When overcoming addiction and alcoholism, there is a balance that must be obtained regarding the fear of relapse.
On the one hand, people in AA and NA meetings tend to use the fear of relapse as a verbal weapon. They tend to talk about the possibility of relapse like it is the boogieman, and there is an aura of respect that they demand for the idea that many newcomers will inevitably relapse. This is usually accompanied by reminders of how truly awful the relapse percentages are in general.
I don’t fault the people in AA and NA for doing this. There is some value to the idea of having a “healthy fear of relapse.” Also, I think that most people in the fellowship are projecting their own fears of relapse onto the group. They are trying to convince themselves that they are well aware of the danger of relapse and that they are working the best program that they possibly can in order to stave off the relapse boogieman. So when people throw around the scary statistics (such as 98 percent of newcomers will relapse within the first year, or 95 percent, or whatever they are quoting these days), I think they are really just trying to assuage their own fear of relapse, while convincing themselves (and others) that they are on top of their game.
So I don’t fault those who use this fear-based approach to intimidating the newcomer. I think it’s a very natural response, and I don’t think you could convince some people to change their approach. That’s fine. What’s important is that you stay aware of that approach and not let it intimidate you or turn you off in any way. In addition, if you are maintaining sobriety by the skin of your teeth out of constant fear of relapse, then it might be time to take a look at your own approach, and possibly try to grow and move past this limiting fear.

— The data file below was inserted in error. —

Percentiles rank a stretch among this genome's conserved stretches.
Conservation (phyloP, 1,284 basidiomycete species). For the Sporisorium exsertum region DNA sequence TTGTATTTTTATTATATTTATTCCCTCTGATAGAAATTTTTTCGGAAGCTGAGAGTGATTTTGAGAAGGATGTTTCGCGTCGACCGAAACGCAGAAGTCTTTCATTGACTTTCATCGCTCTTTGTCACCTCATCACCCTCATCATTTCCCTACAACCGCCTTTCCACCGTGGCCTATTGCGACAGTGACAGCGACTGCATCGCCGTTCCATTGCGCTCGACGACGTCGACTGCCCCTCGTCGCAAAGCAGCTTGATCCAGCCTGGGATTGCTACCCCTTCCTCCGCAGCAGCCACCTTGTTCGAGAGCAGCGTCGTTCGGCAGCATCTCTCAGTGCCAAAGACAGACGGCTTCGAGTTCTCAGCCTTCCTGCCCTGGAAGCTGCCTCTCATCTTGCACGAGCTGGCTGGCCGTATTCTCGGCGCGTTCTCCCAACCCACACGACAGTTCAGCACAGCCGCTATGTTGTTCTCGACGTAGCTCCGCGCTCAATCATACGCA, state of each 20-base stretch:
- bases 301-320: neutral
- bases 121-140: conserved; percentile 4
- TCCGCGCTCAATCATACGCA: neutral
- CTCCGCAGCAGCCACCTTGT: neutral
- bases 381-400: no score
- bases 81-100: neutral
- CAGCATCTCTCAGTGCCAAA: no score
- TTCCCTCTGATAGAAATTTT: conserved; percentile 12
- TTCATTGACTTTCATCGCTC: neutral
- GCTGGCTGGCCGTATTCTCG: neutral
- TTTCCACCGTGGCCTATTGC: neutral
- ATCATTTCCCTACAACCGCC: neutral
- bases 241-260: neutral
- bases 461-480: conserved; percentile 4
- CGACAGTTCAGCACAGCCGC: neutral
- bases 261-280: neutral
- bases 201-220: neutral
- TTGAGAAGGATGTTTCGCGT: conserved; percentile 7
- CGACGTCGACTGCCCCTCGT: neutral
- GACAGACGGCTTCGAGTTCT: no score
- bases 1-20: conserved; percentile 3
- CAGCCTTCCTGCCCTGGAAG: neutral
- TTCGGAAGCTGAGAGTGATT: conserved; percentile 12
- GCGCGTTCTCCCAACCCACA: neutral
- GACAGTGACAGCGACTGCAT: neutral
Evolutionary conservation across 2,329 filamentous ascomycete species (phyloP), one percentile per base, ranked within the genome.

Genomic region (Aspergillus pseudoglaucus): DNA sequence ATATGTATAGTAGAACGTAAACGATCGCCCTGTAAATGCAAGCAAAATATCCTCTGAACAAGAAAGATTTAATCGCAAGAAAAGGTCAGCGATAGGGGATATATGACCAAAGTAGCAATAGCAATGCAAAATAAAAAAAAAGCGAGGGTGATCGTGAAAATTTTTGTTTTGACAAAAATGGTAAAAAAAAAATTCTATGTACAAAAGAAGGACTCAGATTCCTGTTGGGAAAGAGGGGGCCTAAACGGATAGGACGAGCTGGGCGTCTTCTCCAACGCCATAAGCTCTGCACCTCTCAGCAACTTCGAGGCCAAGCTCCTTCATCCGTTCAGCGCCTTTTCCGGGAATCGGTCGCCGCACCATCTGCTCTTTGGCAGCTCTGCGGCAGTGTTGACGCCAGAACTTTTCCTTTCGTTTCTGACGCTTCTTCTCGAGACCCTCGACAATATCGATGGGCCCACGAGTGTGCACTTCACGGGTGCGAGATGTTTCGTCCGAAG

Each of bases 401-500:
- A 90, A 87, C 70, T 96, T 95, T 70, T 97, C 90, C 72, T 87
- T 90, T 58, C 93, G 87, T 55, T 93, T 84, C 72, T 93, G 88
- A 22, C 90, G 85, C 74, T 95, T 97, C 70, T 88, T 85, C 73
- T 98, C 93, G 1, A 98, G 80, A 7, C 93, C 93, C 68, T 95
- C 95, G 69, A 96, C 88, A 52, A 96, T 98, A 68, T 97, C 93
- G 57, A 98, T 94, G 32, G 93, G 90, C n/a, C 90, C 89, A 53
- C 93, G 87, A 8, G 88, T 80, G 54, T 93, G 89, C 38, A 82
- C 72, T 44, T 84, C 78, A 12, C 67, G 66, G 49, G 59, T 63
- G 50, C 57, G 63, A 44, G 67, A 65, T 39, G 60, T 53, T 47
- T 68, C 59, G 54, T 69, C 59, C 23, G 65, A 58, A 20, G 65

How does the fear of relapse limit us in recovery?
For one thing, an unhealthy fear of relapse can keep us stuck. In other words, people might cling to the depressing relapse statistics as a source of strength for themselves, instead of aspiring to positive action and spiritual growth as a source of strength.
Another way that the fear of relapse can limit us is because it keeps us focused on the negative. Instead of framing our recovery discussions and efforts in a positive manner, we are merely jumping through hoops in order to avoid a negative. If we live in fear, then we might work the steps “because we have to,” and not because we want to keep growing spiritually.
When I was in my first year of sobriety, I was terrified of relapsing, because I saw it happening to so many other recovering addicts. I wanted to focus exclusively on recovery and learning as much about spirituality as I possibly could, without any distractions. My sponsor, on the other hand, pushed me to get a job and to go back to school, which I thought was a distraction and a mistake at the time (I did it anyway though). Thank goodness I followed my sponsors direction and started to live again, instead of merely operating in a fear-based mode, shuffling from meeting to meeting, with the constant fear that I might screw everything up and take a drink. So the fear of relapse was holding me back from living the life I was supposed to live.
Sooner or later, you’ve got to have faith in your sobriety
It’s true that many people get overconfident in early recovery and end up relapsing. But sooner or later, you’ve got to get past the fear of relapse and start living a proactive life.
Yes, if you’ve only got a short time in recovery, then your focus should be very narrow and you should concentrate very hard on staying clean and making it to that next meeting. But sooner or later you have to start living again, and growing and developing in some new directions (school, employment, volunteering, relationships, etc.)
Action Items – What you can do:
1) Shift your perspective. Stop viewing recovery as “something you must do to stay sober” and start looking at it as a creative process to build the life you always wanted.
2) Raise your awareness in terms of your fears and how you respond to them. Are you letting unhealthy fears dictate your actions? Is there a healthier way to live so that your fears naturally fall away (through spiritual growth and a connection with a higher power perhaps?).
3) Broaden your horizons as you maintain sobriety and allow your perception of recovery to shift to a more holistic perspective. In other words, start recognizing that recovery is not just about “recovery related stuff,” it’s about living life!